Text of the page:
For any type of insurance company to be successful, it needs to properly price the risk it is taking on in the event it has to pay out a claim. At several of the private mortgage insurance companies, the notion of enhanced risk-based premiums has taken on new life, spurred by the events of the past few years.

At American International Group Inc.'s United Guaranty Corp., the risk-based pricing program is called Performance Premium.

Kim Garland, the unit's chief operating officer, said he has been in the mortgage insurance business for nearly two years. But in the 20 years before that, he was in personal-lines auto insurance.

Auto insurers are "fanatical about matching rate with risk," Garland said. "They will talk about how it is not about underwriting anymore, but it is about pricing."

Drivers run the gamut from very good to average, but they were being mispriced. So these companies became committed to trying to get the right price for each individual risk. But in the mortgage insurance business, the historical insurance rating algorithm seems to be lacking this concept,

 

Garland said. Instead, the business uses a subsidized pricing model, a mix of appropriately priced risk, underpriced risks and overpriced risks.

Therefore the underpriced risks and overpriced risks need to be in balance for that model to work. What happened in the time running up to the housing crisis, he said, is that mix got out of balance.

There are two solutions to this problem. One is to manage the mix of business better, and the other is to try to get every risk priced properly so the mix is less important.

Performance Premium is a pricing model that accomplishes that second option at United Guaranty. In the mortgage insurance business, Garland said, a credit score has been used as an underwriting variable, but not a pricing variable. In his example, borrowers with scores between 670 and 790 are treated the same. In reality, the loss experience between those scores varies.

Some of United Guaranty's competitors use some form of risk-based pricing, Garland said. But his company "pushed the pedal to the metal on introducing credit score into the rating model."

Debt-to-income ratio has been an underwriting variable that United Guaranty now uses as a pricing variable.

Traditionally, geography has been an underwriting variable, where insurers look for concentrations (and thus get more restrictive) in markets they are worried about. United Guaranty charges a price differential based on markets. Garland said United Guaranty charges more to insure a loan secured by a property in Las Vegas, compared with one in Topeka, Kan. It is simple enough for a company to merely raise its credit score standard, but not raise the pricing.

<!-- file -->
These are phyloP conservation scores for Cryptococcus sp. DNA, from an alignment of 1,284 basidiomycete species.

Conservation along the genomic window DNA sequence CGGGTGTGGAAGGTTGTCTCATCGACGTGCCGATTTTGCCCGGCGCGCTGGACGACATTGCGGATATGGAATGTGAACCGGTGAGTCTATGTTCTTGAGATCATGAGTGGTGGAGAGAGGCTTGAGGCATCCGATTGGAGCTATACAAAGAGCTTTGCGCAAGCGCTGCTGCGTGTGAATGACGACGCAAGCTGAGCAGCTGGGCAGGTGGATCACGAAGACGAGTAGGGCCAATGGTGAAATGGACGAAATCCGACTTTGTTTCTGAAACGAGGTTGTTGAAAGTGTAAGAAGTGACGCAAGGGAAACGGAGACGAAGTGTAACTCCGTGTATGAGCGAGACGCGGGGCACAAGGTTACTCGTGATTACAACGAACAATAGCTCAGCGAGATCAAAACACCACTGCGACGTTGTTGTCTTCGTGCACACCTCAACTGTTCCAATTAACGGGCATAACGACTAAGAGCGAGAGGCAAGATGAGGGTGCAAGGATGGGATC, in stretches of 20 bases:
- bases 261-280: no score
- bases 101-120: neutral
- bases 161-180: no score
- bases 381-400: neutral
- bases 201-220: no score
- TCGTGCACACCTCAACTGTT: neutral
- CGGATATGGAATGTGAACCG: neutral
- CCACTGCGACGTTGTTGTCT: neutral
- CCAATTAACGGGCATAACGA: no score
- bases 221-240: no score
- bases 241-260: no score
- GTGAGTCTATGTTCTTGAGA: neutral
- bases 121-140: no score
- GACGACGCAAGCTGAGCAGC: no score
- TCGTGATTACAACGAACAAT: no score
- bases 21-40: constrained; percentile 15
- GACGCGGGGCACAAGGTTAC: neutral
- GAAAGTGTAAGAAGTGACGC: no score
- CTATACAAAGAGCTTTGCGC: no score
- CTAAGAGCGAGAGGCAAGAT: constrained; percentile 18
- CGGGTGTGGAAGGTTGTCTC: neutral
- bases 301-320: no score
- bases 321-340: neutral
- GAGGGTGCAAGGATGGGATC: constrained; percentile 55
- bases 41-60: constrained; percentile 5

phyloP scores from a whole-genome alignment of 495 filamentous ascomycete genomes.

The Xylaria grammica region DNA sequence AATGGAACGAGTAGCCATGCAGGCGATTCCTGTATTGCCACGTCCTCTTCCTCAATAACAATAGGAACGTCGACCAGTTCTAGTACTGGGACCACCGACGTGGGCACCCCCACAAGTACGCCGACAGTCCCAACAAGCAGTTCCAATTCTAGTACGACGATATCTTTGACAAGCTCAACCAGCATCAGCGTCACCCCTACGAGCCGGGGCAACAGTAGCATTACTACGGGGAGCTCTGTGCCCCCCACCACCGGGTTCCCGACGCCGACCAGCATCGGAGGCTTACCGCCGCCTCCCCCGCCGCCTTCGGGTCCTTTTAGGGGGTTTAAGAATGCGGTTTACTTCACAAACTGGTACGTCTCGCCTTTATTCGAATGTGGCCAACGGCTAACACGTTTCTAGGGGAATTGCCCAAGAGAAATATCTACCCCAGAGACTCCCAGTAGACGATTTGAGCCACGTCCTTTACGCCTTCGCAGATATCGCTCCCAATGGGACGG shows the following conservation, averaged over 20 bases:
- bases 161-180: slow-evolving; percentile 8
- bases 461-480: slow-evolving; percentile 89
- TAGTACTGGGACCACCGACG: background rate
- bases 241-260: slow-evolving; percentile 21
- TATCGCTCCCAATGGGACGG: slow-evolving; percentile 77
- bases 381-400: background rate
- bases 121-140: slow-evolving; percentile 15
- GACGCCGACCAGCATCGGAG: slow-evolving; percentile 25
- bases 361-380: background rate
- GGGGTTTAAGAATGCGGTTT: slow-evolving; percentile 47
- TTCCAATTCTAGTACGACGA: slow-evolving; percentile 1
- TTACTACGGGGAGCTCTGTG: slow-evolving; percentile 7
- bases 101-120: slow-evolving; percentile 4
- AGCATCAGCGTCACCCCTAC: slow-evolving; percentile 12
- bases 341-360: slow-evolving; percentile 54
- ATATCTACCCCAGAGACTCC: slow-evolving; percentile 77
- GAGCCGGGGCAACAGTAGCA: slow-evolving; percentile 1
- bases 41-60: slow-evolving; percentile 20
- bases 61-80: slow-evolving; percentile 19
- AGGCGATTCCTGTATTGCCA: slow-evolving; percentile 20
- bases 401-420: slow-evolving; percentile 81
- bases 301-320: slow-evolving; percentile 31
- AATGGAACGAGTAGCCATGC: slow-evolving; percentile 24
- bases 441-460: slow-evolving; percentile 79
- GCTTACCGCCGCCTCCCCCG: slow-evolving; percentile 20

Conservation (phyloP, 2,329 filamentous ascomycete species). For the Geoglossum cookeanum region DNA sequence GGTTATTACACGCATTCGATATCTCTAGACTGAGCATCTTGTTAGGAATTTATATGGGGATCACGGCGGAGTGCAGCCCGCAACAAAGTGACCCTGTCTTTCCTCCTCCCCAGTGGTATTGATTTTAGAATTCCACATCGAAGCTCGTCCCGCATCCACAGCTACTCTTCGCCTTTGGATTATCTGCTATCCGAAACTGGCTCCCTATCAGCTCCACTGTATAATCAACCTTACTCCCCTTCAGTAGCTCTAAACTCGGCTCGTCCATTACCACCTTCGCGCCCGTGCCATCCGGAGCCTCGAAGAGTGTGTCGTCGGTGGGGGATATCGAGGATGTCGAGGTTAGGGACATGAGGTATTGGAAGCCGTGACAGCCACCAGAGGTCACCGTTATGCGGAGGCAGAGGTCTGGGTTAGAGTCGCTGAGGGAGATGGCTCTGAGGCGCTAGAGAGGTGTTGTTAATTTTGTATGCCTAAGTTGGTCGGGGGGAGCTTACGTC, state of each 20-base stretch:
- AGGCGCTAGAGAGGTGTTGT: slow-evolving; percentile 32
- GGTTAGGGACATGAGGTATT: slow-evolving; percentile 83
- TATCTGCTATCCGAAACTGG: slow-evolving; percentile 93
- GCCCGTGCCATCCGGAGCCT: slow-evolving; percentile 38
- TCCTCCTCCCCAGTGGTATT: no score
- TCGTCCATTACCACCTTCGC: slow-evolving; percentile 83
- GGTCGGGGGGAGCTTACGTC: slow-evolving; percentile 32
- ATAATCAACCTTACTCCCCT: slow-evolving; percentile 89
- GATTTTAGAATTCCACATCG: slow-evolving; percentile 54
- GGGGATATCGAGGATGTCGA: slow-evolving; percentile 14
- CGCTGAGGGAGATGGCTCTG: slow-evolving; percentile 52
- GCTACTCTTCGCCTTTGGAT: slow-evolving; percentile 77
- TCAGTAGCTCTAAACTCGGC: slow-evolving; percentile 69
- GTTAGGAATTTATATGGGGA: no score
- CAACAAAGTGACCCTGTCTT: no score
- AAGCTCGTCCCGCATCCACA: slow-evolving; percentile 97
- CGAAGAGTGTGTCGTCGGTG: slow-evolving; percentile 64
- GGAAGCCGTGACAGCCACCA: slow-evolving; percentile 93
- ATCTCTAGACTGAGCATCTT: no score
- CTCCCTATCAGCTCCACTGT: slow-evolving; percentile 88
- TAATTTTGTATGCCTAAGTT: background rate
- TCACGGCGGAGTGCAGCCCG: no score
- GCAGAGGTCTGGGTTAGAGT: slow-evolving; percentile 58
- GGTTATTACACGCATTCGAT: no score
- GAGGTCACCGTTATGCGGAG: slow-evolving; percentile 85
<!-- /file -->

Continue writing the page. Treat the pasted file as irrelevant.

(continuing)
But with United Guaranty's model, it gets a loan where the borrower has a 760 credit score in each of those markets. It considers the Las Vegas loan more risky because of the differences in each locale because of the macroeconomic trends there versus Topeka.

The result of Performance Premium is a skew in the company's business in winning a higher percentage of business from better-quality borrowers, Garland said. "We believe this gives us both a mechanism to be more responsible risk managers and it is a growth accelerator. And hopefully, it is a more responsible way to do business," he said.

Jason Berkey, senior vice president, chief actuary at United Guaranty, said the company applied variables to loan premium pricing and analysis that others in the mortgage insurance business probably had not captured historically. Mike Zimmerman, senior vice president of investor relations at MGIC Investment Corp., said the concept is not entirely new. There had been what insiders called Smugs — special market underwriting guidelines. While the market has done away with the concept, the industry uses geographic tiers for pricing.

MGIC uses location and loan-to-value. In May 2010 it broke LTV down to three credit score buckets: 720 and higher, 680 to 719 and under 680.

When it made the decision to redefine its buckets (which included raising its credit score floor), there was uncertainty in the markets, Zimmerman said. This includes what changes, if any, the Federal Housing Administration makes to its pricing structure. Private mortgage insurers then and now are looking to recoup market share from the government program.

MGIC also wanted to reward borrowers with better credit with more affordable options. Performance Pricing might have made a difference in the tough years.

Garland said that when United Guaranty runs its historical book of business through this model, it found the rate it would have charged on some of the very worst stuff would have been five times higher than it actually charged. If it had charged that rate in the market back then, it likely would not have underwritten those loans.

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